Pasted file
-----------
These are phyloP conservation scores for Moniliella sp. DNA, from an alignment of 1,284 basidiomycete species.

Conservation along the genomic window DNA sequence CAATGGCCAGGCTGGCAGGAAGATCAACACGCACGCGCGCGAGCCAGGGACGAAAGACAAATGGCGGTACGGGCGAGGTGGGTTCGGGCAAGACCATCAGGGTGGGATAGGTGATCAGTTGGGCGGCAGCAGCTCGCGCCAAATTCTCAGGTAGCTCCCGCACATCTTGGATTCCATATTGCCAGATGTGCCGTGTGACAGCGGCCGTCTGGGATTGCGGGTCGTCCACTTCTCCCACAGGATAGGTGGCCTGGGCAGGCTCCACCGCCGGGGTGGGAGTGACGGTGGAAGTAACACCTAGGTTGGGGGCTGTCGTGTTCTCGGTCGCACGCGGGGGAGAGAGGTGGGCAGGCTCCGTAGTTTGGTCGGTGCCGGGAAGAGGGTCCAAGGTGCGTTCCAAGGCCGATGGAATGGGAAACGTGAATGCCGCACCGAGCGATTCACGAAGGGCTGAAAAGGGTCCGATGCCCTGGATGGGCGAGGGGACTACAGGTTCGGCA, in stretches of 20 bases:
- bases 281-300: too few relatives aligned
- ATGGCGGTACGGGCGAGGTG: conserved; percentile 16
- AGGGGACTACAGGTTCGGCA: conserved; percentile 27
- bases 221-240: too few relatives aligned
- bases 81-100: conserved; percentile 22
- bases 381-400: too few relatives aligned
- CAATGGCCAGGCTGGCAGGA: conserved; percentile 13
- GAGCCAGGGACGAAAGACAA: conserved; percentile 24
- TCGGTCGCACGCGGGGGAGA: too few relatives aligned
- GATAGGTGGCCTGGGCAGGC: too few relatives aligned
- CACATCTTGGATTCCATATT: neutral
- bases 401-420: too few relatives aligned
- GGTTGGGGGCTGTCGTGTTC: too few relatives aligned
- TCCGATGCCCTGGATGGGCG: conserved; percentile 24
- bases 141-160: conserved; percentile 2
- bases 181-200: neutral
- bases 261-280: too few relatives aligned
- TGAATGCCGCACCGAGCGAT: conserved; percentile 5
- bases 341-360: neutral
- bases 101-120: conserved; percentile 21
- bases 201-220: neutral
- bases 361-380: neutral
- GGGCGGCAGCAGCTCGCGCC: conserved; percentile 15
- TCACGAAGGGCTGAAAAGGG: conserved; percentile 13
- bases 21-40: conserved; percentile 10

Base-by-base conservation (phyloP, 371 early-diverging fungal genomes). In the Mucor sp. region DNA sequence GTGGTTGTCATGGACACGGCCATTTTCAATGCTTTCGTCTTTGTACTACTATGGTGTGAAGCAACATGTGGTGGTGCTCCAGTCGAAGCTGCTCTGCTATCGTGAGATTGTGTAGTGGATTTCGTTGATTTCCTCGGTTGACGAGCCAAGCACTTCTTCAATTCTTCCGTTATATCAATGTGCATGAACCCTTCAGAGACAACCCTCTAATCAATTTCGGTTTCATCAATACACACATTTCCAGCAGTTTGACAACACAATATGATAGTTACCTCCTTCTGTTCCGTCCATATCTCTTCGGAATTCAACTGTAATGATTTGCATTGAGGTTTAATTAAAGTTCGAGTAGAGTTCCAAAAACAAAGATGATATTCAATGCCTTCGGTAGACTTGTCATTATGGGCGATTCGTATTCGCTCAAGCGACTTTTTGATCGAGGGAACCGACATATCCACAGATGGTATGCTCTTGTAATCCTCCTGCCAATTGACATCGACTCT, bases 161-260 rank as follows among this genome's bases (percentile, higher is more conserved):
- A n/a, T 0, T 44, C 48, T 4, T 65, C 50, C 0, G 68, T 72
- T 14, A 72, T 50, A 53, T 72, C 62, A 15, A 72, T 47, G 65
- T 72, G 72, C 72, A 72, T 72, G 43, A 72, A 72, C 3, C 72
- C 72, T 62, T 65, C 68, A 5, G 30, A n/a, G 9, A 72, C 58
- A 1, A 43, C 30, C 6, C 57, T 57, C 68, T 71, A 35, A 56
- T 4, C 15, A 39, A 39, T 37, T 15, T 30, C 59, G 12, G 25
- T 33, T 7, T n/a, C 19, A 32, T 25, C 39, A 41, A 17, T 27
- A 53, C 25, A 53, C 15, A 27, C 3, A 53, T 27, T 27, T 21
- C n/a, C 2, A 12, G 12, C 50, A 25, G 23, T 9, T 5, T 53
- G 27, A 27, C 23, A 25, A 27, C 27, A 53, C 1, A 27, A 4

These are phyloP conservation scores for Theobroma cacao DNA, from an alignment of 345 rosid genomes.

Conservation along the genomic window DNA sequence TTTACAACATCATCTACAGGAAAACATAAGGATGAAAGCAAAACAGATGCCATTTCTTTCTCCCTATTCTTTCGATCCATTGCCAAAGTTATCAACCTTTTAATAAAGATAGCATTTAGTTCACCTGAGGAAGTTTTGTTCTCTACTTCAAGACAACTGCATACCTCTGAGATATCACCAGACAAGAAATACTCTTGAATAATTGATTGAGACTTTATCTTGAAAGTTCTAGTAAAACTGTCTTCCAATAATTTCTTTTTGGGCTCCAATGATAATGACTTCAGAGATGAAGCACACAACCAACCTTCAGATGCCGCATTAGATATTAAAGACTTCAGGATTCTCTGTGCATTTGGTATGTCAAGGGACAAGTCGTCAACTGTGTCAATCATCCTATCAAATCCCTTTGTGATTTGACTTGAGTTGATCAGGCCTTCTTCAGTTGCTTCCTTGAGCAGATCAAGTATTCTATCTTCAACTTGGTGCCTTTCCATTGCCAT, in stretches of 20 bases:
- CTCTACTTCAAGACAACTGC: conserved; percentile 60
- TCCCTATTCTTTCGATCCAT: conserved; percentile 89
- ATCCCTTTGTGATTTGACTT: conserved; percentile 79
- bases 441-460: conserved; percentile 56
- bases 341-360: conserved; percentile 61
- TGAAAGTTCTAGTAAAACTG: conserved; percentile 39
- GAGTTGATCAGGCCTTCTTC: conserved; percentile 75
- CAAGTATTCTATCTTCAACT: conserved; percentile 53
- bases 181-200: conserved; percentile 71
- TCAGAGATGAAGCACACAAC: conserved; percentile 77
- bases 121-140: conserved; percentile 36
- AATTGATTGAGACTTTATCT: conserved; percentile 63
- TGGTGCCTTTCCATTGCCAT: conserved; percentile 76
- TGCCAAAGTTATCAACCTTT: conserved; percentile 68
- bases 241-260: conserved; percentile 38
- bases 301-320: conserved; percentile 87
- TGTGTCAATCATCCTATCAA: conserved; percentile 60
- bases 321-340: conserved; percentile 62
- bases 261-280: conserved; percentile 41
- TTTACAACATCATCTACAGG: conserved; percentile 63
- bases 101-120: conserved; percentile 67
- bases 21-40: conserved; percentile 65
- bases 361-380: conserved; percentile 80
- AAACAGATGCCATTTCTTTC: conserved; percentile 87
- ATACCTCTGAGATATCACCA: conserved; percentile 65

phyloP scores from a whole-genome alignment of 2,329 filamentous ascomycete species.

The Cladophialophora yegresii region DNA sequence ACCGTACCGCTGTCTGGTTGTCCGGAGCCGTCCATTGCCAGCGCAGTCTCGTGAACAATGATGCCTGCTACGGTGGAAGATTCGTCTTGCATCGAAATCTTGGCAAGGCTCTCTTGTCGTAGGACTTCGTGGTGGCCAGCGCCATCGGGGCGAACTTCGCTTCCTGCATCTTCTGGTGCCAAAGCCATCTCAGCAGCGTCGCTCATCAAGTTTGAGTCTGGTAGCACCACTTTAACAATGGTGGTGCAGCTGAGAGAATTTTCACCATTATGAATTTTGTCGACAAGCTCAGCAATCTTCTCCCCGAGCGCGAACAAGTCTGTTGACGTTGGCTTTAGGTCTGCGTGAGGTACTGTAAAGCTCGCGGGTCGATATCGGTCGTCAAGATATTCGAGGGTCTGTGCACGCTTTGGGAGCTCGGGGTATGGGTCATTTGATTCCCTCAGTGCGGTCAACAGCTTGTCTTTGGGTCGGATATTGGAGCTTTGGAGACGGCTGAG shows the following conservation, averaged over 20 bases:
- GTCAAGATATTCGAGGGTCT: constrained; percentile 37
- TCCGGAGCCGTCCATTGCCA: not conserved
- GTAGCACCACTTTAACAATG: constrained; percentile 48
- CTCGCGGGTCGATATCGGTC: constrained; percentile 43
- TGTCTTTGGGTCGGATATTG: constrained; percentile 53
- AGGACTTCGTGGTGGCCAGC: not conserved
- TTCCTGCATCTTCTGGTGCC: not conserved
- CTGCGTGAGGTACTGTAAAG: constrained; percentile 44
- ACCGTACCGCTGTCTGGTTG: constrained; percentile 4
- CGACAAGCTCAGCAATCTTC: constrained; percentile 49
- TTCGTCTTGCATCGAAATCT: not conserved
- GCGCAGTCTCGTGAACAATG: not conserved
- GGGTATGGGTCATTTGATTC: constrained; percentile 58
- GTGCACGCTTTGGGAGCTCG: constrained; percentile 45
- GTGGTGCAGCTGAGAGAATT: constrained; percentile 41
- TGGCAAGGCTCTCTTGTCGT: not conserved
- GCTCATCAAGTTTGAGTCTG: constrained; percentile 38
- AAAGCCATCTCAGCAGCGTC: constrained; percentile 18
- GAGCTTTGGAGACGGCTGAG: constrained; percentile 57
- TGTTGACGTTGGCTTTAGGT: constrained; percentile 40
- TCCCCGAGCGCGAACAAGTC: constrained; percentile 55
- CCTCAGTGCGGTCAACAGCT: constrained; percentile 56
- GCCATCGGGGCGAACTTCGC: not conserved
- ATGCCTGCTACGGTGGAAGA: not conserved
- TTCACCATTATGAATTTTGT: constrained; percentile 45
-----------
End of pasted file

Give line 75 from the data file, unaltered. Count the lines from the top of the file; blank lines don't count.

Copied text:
- CTGCGTGAGGTACTGTAAAG: constrained; percentile 44